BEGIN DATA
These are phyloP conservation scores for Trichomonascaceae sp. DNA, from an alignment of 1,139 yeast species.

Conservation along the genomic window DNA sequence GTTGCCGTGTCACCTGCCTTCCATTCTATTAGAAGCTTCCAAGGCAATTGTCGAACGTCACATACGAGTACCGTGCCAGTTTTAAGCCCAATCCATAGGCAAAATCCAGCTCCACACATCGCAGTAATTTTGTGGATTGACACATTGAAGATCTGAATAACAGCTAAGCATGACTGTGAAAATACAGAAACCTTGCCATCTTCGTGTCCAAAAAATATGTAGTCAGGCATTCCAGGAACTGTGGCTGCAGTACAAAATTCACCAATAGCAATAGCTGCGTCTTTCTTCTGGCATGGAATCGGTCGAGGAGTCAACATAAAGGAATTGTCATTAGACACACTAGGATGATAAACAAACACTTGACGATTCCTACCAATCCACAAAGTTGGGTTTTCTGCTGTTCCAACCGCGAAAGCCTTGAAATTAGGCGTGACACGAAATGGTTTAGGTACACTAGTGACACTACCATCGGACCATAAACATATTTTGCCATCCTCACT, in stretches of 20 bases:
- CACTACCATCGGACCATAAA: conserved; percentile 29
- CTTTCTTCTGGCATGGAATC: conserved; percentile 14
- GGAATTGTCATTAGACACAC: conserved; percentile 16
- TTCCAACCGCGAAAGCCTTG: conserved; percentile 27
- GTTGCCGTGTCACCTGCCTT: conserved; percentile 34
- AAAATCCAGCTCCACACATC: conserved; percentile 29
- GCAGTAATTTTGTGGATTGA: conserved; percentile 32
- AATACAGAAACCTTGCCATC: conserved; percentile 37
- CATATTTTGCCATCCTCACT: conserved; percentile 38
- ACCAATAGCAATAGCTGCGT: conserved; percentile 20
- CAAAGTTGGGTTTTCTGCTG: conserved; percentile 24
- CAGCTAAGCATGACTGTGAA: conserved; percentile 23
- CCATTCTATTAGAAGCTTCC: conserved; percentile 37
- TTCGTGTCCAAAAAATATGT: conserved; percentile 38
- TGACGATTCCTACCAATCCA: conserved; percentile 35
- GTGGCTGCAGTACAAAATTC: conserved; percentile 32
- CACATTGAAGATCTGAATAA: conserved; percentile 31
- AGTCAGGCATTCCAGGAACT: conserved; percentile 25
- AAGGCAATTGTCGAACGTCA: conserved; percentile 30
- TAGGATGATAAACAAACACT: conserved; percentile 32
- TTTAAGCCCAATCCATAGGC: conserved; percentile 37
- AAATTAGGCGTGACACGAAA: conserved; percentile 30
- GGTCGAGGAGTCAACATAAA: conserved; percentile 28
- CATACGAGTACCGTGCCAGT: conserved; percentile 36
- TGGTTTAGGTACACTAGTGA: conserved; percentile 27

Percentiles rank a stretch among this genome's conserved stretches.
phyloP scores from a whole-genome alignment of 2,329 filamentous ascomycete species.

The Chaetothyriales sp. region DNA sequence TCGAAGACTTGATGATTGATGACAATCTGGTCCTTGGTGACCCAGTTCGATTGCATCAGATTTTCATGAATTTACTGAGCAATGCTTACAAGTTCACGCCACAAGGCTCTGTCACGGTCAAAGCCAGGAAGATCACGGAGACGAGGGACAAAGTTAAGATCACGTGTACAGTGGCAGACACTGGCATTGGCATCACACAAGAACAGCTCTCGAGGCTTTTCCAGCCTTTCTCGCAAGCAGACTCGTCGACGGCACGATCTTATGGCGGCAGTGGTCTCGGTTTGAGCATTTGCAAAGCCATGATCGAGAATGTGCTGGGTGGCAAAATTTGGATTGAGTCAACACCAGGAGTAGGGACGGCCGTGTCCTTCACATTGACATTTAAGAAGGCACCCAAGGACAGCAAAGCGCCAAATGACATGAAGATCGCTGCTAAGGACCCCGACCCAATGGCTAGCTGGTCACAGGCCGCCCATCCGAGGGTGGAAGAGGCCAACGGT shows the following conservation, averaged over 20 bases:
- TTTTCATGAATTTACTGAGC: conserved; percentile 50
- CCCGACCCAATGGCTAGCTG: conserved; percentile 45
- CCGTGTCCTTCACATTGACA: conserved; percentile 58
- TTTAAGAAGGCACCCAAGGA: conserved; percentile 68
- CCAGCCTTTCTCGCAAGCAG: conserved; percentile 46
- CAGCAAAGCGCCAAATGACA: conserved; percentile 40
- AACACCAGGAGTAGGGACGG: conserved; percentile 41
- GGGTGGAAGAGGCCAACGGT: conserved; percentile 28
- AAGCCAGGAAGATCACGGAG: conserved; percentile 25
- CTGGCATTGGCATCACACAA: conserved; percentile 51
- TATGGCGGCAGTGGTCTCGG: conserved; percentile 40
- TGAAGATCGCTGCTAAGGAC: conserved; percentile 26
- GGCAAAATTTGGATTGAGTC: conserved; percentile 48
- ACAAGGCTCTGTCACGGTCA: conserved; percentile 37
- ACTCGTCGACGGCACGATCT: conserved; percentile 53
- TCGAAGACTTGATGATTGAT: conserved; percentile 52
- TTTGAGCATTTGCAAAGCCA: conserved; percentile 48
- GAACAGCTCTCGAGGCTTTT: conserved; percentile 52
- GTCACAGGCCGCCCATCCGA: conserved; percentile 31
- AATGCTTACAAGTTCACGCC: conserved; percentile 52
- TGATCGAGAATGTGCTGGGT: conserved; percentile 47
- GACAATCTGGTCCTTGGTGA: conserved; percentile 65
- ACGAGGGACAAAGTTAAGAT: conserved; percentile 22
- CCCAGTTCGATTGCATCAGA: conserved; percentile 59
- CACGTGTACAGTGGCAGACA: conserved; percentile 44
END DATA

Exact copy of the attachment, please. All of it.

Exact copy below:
These are phyloP conservation scores for Trichomonascaceae sp. DNA, from an alignment of 1,139 yeast species.

Conservation along the genomic window DNA sequence GTTGCCGTGTCACCTGCCTTCCATTCTATTAGAAGCTTCCAAGGCAATTGTCGAACGTCACATACGAGTACCGTGCCAGTTTTAAGCCCAATCCATAGGCAAAATCCAGCTCCACACATCGCAGTAATTTTGTGGATTGACACATTGAAGATCTGAATAACAGCTAAGCATGACTGTGAAAATACAGAAACCTTGCCATCTTCGTGTCCAAAAAATATGTAGTCAGGCATTCCAGGAACTGTGGCTGCAGTACAAAATTCACCAATAGCAATAGCTGCGTCTTTCTTCTGGCATGGAATCGGTCGAGGAGTCAACATAAAGGAATTGTCATTAGACACACTAGGATGATAAACAAACACTTGACGATTCCTACCAATCCACAAAGTTGGGTTTTCTGCTGTTCCAACCGCGAAAGCCTTGAAATTAGGCGTGACACGAAATGGTTTAGGTACACTAGTGACACTACCATCGGACCATAAACATATTTTGCCATCCTCACT, in stretches of 20 bases:
- CACTACCATCGGACCATAAA: conserved; percentile 29
- CTTTCTTCTGGCATGGAATC: conserved; percentile 14
- GGAATTGTCATTAGACACAC: conserved; percentile 16
- TTCCAACCGCGAAAGCCTTG: conserved; percentile 27
- GTTGCCGTGTCACCTGCCTT: conserved; percentile 34
- AAAATCCAGCTCCACACATC: conserved; percentile 29
- GCAGTAATTTTGTGGATTGA: conserved; percentile 32
- AATACAGAAACCTTGCCATC: conserved; percentile 37
- CATATTTTGCCATCCTCACT: conserved; percentile 38
- ACCAATAGCAATAGCTGCGT: conserved; percentile 20
- CAAAGTTGGGTTTTCTGCTG: conserved; percentile 24
- CAGCTAAGCATGACTGTGAA: conserved; percentile 23
- CCATTCTATTAGAAGCTTCC: conserved; percentile 37
- TTCGTGTCCAAAAAATATGT: conserved; percentile 38
- TGACGATTCCTACCAATCCA: conserved; percentile 35
- GTGGCTGCAGTACAAAATTC: conserved; percentile 32
- CACATTGAAGATCTGAATAA: conserved; percentile 31
- AGTCAGGCATTCCAGGAACT: conserved; percentile 25
- AAGGCAATTGTCGAACGTCA: conserved; percentile 30
- TAGGATGATAAACAAACACT: conserved; percentile 32
- TTTAAGCCCAATCCATAGGC: conserved; percentile 37
- AAATTAGGCGTGACACGAAA: conserved; percentile 30
- GGTCGAGGAGTCAACATAAA: conserved; percentile 28
- CATACGAGTACCGTGCCAGT: conserved; percentile 36
- TGGTTTAGGTACACTAGTGA: conserved; percentile 27

Percentiles rank a stretch among this genome's conserved stretches.
phyloP scores from a whole-genome alignment of 2,329 filamentous ascomycete species.

The Chaetothyriales sp. region DNA sequence TCGAAGACTTGATGATTGATGACAATCTGGTCCTTGGTGACCCAGTTCGATTGCATCAGATTTTCATGAATTTACTGAGCAATGCTTACAAGTTCACGCCACAAGGCTCTGTCACGGTCAAAGCCAGGAAGATCACGGAGACGAGGGACAAAGTTAAGATCACGTGTACAGTGGCAGACACTGGCATTGGCATCACACAAGAACAGCTCTCGAGGCTTTTCCAGCCTTTCTCGCAAGCAGACTCGTCGACGGCACGATCTTATGGCGGCAGTGGTCTCGGTTTGAGCATTTGCAAAGCCATGATCGAGAATGTGCTGGGTGGCAAAATTTGGATTGAGTCAACACCAGGAGTAGGGACGGCCGTGTCCTTCACATTGACATTTAAGAAGGCACCCAAGGACAGCAAAGCGCCAAATGACATGAAGATCGCTGCTAAGGACCCCGACCCAATGGCTAGCTGGTCACAGGCCGCCCATCCGAGGGTGGAAGAGGCCAACGGT shows the following conservation, averaged over 20 bases:
- TTTTCATGAATTTACTGAGC: conserved; percentile 50
- CCCGACCCAATGGCTAGCTG: conserved; percentile 45
- CCGTGTCCTTCACATTGACA: conserved; percentile 58
- TTTAAGAAGGCACCCAAGGA: conserved; percentile 68
- CCAGCCTTTCTCGCAAGCAG: conserved; percentile 46
- CAGCAAAGCGCCAAATGACA: conserved; percentile 40
- AACACCAGGAGTAGGGACGG: conserved; percentile 41
- GGGTGGAAGAGGCCAACGGT: conserved; percentile 28
- AAGCCAGGAAGATCACGGAG: conserved; percentile 25
- CTGGCATTGGCATCACACAA: conserved; percentile 51
- TATGGCGGCAGTGGTCTCGG: conserved; percentile 40
- TGAAGATCGCTGCTAAGGAC: conserved; percentile 26
- GGCAAAATTTGGATTGAGTC: conserved; percentile 48
- ACAAGGCTCTGTCACGGTCA: conserved; percentile 37
- ACTCGTCGACGGCACGATCT: conserved; percentile 53
- TCGAAGACTTGATGATTGAT: conserved; percentile 52
- TTTGAGCATTTGCAAAGCCA: conserved; percentile 48
- GAACAGCTCTCGAGGCTTTT: conserved; percentile 52
- GTCACAGGCCGCCCATCCGA: conserved; percentile 31
- AATGCTTACAAGTTCACGCC: conserved; percentile 52
- TGATCGAGAATGTGCTGGGT: conserved; percentile 47
- GACAATCTGGTCCTTGGTGA: conserved; percentile 65
- ACGAGGGACAAAGTTAAGAT: conserved; percentile 22
- CCCAGTTCGATTGCATCAGA: conserved; percentile 59
- CACGTGTACAGTGGCAGACA: conserved; percentile 44